Chi Meson

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    I was surprisingly unimpressed by CS Lewis's stories as I read them to my kids. I found them not too much superior to other books such as the "Magic Treehouse" series. As far as the undertext, I have always been suspicious of and unimpressed by authors making their point through fiction and allegory. This goes for Ayn Rand AND J.H. Christ.
  17. Sep 5, 2011 #16

    Chi Meson

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    I have never read any of his not-for-kids books, so I'll suspend judgement on them.
    Last edited by a moderator: Apr 26, 2017
  18. Sep 5, 2011 #17
    He did write a trio of science fiction books, the first was "Out of the Silent Planet", it's a long time since I read them, but remember them as raising some interesting points.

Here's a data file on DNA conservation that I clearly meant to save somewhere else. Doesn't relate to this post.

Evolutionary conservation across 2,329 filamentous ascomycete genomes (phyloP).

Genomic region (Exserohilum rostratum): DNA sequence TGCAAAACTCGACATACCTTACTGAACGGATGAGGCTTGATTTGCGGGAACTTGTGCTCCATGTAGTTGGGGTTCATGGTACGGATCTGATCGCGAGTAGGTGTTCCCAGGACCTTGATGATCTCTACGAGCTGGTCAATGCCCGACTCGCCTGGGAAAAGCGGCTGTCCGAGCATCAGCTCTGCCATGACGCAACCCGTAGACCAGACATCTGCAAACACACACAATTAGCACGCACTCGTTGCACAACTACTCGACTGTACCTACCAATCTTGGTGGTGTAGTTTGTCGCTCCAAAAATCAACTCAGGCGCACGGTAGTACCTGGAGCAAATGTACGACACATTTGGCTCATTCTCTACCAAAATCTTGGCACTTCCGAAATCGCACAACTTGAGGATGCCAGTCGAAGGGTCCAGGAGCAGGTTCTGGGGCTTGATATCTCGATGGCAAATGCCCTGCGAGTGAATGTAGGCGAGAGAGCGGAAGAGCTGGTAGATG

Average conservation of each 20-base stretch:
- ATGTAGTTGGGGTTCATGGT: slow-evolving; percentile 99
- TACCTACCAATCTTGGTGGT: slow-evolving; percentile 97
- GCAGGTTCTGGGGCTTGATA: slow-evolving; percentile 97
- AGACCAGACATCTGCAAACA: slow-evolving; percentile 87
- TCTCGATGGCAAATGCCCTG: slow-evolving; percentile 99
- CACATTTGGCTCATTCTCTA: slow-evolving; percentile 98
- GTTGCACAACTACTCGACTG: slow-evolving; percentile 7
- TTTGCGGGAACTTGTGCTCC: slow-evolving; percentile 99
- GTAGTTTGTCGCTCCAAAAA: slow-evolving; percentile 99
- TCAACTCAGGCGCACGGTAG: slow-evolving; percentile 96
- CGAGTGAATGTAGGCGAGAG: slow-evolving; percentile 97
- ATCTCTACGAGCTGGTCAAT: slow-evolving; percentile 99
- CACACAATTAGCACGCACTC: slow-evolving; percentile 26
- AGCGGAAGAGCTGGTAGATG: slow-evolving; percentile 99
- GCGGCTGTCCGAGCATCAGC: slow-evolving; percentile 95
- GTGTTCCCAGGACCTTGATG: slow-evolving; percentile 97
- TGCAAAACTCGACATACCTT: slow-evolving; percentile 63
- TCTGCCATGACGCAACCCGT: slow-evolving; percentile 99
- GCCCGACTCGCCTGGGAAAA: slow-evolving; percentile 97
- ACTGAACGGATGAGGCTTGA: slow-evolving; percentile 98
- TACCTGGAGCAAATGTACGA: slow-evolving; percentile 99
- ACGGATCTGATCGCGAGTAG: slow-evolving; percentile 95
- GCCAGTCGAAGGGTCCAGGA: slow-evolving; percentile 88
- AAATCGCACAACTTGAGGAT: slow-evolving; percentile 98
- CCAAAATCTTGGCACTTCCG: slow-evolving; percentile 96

19. Sep 5, 2011 #18
    Yesterday I started reading 'Perelandra'. Didn't know it was part of a trilogy and haven't read the first part. Really liked it. There was a moment where C.S Lewis made the impression, "Your faculties of reason are no good here. Put them away or you'll ruin the story for yourself.". lol
  20. Sep 5, 2011 #19


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    Really? After an allegorical cleaning of the nursery what do you have left among children's books? Among the allegorically banished would be Dr Seuss, Grimm's fairy tales, Disney's originals, Aesop, Bible stories, derivatives of all the above, etc.
  21. Sep 5, 2011 #20
    I too read at least one of his SF novels. I think the 'Christian message' that this discussion started with really stems from these books. I distinctly remember one passage where a green skinned female from Venus talks to the first visitor from earth about what a glorious man Jesus was. That was a bit too blatant for me.